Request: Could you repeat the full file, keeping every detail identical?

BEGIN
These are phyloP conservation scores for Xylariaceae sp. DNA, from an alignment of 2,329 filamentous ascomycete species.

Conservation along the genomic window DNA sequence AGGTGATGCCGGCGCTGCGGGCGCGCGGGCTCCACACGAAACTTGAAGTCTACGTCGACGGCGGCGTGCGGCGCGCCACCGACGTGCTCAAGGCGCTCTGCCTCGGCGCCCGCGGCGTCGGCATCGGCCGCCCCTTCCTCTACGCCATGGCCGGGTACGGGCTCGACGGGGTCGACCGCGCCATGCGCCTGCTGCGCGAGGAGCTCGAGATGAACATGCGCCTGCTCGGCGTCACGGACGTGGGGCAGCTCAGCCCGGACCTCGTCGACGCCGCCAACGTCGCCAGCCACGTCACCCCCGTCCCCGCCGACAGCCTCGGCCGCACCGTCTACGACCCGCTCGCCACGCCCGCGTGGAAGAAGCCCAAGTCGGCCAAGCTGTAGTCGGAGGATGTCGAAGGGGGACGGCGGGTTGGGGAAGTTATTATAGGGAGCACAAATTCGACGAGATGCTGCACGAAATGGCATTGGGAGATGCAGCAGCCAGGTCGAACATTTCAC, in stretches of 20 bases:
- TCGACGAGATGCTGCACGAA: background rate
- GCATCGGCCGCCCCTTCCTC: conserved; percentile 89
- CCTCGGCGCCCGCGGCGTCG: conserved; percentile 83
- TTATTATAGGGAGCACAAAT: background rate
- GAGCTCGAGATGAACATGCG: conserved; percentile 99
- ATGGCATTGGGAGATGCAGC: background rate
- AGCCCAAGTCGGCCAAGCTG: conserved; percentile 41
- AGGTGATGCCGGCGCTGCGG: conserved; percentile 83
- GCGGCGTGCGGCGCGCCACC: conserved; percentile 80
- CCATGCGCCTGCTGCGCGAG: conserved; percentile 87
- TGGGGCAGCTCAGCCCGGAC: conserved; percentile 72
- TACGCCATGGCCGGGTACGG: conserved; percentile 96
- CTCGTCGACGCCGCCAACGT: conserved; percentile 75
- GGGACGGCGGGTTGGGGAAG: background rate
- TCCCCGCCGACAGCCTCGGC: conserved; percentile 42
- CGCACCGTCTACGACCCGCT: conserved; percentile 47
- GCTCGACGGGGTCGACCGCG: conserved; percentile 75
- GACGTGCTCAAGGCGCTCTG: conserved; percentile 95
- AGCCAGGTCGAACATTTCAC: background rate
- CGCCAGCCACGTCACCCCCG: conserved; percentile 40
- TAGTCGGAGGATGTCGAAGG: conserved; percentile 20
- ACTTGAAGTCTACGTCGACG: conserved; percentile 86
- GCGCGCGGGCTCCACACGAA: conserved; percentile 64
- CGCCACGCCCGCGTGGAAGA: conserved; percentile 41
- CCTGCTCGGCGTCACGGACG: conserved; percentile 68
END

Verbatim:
These are phyloP conservation scores for Xylariaceae sp. DNA, from an alignment of 2,329 filamentous ascomycete species.

Conservation along the genomic window DNA sequence AGGTGATGCCGGCGCTGCGGGCGCGCGGGCTCCACACGAAACTTGAAGTCTACGTCGACGGCGGCGTGCGGCGCGCCACCGACGTGCTCAAGGCGCTCTGCCTCGGCGCCCGCGGCGTCGGCATCGGCCGCCCCTTCCTCTACGCCATGGCCGGGTACGGGCTCGACGGGGTCGACCGCGCCATGCGCCTGCTGCGCGAGGAGCTCGAGATGAACATGCGCCTGCTCGGCGTCACGGACGTGGGGCAGCTCAGCCCGGACCTCGTCGACGCCGCCAACGTCGCCAGCCACGTCACCCCCGTCCCCGCCGACAGCCTCGGCCGCACCGTCTACGACCCGCTCGCCACGCCCGCGTGGAAGAAGCCCAAGTCGGCCAAGCTGTAGTCGGAGGATGTCGAAGGGGGACGGCGGGTTGGGGAAGTTATTATAGGGAGCACAAATTCGACGAGATGCTGCACGAAATGGCATTGGGAGATGCAGCAGCCAGGTCGAACATTTCAC, in stretches of 20 bases:
- TCGACGAGATGCTGCACGAA: background rate
- GCATCGGCCGCCCCTTCCTC: conserved; percentile 89
- CCTCGGCGCCCGCGGCGTCG: conserved; percentile 83
- TTATTATAGGGAGCACAAAT: background rate
- GAGCTCGAGATGAACATGCG: conserved; percentile 99
- ATGGCATTGGGAGATGCAGC: background rate
- AGCCCAAGTCGGCCAAGCTG: conserved; percentile 41
- AGGTGATGCCGGCGCTGCGG: conserved; percentile 83
- GCGGCGTGCGGCGCGCCACC: conserved; percentile 80
- CCATGCGCCTGCTGCGCGAG: conserved; percentile 87
- TGGGGCAGCTCAGCCCGGAC: conserved; percentile 72
- TACGCCATGGCCGGGTACGG: conserved; percentile 96
- CTCGTCGACGCCGCCAACGT: conserved; percentile 75
- GGGACGGCGGGTTGGGGAAG: background rate
- TCCCCGCCGACAGCCTCGGC: conserved; percentile 42
- CGCACCGTCTACGACCCGCT: conserved; percentile 47
- GCTCGACGGGGTCGACCGCG: conserved; percentile 75
- GACGTGCTCAAGGCGCTCTG: conserved; percentile 95
- AGCCAGGTCGAACATTTCAC: background rate
- CGCCAGCCACGTCACCCCCG: conserved; percentile 40
- TAGTCGGAGGATGTCGAAGG: conserved; percentile 20
- ACTTGAAGTCTACGTCGACG: conserved; percentile 86
- GCGCGCGGGCTCCACACGAA: conserved; percentile 64
- CGCCACGCCCGCGTGGAAGA: conserved; percentile 41
- CCTGCTCGGCGTCACGGACG: conserved; percentile 68